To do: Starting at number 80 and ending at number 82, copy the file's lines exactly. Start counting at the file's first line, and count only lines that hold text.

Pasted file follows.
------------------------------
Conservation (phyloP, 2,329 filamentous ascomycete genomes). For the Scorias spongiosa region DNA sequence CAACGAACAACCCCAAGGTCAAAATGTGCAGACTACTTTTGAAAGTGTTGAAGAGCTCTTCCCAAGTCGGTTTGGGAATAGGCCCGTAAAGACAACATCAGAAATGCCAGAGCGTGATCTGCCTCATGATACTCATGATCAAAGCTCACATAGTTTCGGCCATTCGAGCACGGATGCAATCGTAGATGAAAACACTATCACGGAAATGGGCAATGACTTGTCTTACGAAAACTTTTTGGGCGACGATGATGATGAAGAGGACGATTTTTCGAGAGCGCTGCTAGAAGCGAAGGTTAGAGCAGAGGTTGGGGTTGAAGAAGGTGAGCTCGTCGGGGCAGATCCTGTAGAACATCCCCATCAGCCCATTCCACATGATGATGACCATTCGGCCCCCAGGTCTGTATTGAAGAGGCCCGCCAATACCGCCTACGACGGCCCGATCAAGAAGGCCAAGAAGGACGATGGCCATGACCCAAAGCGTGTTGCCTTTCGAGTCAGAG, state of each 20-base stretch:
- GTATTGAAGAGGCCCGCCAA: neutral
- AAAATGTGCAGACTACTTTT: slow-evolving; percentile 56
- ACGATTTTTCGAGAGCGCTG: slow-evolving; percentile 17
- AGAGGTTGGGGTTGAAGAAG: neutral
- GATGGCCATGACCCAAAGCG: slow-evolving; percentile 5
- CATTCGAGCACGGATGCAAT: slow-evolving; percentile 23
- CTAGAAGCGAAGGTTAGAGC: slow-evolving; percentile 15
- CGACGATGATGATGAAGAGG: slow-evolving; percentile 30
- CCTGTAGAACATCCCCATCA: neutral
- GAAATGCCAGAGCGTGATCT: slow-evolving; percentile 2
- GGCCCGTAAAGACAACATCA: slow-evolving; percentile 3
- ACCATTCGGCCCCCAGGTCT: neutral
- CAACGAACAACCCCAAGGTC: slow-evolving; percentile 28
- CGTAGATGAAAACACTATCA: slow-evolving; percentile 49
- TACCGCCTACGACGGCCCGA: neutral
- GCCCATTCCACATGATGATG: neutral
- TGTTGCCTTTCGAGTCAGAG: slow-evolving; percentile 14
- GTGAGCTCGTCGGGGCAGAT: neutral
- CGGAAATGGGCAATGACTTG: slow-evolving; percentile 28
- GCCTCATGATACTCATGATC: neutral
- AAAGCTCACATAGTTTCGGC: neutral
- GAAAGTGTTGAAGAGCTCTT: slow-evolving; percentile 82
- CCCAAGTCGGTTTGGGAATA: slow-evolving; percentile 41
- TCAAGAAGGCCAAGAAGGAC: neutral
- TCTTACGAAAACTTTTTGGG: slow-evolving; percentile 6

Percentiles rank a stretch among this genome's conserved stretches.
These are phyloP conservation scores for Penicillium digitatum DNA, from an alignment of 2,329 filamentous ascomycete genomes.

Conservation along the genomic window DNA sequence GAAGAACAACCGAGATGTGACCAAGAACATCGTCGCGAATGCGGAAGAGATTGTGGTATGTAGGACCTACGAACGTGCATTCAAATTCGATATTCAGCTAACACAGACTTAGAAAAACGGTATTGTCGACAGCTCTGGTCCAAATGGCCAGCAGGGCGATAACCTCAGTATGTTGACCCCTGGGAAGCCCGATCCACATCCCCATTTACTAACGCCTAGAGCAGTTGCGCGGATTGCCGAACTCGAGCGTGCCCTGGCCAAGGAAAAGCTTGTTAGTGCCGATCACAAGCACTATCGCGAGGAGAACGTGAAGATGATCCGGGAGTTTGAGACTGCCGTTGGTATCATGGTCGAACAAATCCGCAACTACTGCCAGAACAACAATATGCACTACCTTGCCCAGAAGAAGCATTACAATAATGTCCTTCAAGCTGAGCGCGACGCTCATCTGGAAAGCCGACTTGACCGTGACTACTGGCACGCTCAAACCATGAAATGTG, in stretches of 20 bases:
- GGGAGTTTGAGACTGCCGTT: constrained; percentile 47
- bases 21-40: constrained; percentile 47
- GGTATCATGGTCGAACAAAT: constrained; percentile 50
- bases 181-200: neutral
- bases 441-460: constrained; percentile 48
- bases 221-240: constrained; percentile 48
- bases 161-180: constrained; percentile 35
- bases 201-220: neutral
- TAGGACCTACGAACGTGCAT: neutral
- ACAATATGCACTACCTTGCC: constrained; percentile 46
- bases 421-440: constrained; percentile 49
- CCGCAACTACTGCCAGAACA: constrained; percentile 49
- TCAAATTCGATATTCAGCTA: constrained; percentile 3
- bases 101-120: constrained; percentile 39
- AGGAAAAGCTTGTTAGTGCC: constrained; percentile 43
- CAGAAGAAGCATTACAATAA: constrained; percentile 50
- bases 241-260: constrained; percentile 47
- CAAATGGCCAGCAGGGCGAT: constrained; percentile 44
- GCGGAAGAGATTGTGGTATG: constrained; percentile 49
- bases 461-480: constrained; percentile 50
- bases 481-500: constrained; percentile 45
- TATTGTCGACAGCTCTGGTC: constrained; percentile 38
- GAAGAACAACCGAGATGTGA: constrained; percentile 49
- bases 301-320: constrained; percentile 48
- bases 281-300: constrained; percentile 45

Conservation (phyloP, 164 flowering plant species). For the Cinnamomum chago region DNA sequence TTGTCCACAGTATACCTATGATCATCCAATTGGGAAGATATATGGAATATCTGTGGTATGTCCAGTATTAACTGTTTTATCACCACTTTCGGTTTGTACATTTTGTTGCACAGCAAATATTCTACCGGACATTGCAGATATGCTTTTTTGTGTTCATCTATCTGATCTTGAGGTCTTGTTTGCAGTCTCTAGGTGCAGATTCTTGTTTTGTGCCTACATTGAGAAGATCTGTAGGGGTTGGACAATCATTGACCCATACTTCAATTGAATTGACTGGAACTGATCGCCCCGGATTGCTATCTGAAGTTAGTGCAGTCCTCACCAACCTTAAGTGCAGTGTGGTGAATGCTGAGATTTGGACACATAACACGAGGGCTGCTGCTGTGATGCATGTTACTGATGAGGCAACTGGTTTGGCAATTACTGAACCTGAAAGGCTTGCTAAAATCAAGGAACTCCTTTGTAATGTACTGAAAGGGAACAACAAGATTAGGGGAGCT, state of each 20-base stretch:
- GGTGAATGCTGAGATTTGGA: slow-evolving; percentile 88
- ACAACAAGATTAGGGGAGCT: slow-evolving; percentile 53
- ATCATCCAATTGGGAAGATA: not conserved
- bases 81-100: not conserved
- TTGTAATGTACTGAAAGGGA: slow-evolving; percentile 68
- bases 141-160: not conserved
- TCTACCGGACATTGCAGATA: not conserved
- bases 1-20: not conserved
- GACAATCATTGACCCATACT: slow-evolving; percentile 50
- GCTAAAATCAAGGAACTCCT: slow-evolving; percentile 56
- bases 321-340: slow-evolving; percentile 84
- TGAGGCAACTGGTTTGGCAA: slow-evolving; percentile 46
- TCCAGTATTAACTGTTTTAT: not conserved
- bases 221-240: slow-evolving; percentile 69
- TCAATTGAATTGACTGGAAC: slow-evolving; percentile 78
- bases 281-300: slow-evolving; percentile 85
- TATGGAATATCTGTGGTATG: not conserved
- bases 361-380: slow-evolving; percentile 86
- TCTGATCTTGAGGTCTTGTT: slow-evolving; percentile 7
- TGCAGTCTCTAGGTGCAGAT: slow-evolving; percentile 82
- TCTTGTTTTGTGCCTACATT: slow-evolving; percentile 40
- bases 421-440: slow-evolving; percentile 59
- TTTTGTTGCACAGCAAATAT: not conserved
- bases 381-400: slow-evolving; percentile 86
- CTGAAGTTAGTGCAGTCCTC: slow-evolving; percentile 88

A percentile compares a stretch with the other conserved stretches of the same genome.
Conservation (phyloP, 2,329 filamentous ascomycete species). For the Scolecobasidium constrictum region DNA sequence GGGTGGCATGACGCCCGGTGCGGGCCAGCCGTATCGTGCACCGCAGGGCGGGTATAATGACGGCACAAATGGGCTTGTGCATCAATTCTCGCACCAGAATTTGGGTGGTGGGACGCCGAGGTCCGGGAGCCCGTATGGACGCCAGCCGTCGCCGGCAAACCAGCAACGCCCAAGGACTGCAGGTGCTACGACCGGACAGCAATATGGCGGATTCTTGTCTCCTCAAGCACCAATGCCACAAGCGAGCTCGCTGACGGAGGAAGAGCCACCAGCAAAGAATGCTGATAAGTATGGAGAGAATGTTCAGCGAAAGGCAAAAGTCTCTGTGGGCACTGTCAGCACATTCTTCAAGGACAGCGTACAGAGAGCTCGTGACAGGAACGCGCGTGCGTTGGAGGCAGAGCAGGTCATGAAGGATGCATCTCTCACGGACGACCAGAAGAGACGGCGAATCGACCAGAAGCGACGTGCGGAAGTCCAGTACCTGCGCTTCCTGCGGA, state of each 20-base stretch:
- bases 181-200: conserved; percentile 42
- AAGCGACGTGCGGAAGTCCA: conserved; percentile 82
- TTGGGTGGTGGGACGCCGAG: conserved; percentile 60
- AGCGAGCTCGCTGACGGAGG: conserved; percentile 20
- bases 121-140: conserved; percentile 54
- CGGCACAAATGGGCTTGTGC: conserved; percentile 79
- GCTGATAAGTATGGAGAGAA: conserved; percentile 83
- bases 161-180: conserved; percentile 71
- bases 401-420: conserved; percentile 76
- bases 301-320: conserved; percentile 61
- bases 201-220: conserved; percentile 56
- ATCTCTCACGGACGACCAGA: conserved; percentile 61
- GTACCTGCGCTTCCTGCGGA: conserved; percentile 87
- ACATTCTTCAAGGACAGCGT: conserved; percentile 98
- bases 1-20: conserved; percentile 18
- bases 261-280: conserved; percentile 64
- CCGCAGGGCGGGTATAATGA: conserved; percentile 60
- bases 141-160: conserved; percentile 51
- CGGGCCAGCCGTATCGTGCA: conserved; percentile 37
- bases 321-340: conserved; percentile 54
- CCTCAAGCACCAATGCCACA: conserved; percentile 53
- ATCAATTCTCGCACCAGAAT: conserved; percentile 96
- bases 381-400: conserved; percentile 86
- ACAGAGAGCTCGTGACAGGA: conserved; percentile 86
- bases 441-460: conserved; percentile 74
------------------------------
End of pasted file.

- CTGAAGTTAGTGCAGTCCTC: slow-evolving; percentile 88

A percentile compares a stretch with the other conserved stretches of the same genome.
Conservation (phyloP, 2,329 filamentous ascomycete species). For the Scolecobasidium constrictum region DNA sequence GGGTGGCATGACGCCCGGTGCGGGCCAGCCGTATCGTGCACCGCAGGGCGGGTATAATGACGGCACAAATGGGCTTGTGCATCAATTCTCGCACCAGAATTTGGGTGGTGGGACGCCGAGGTCCGGGAGCCCGTATGGACGCCAGCCGTCGCCGGCAAACCAGCAACGCCCAAGGACTGCAGGTGCTACGACCGGACAGCAATATGGCGGATTCTTGTCTCCTCAAGCACCAATGCCACAAGCGAGCTCGCTGACGGAGGAAGAGCCACCAGCAAAGAATGCTGATAAGTATGGAGAGAATGTTCAGCGAAAGGCAAAAGTCTCTGTGGGCACTGTCAGCACATTCTTCAAGGACAGCGTACAGAGAGCTCGTGACAGGAACGCGCGTGCGTTGGAGGCAGAGCAGGTCATGAAGGATGCATCTCTCACGGACGACCAGAAGAGACGGCGAATCGACCAGAAGCGACGTGCGGAAGTCCAGTACCTGCGCTTCCTGCGGA, state of each 20-base stretch: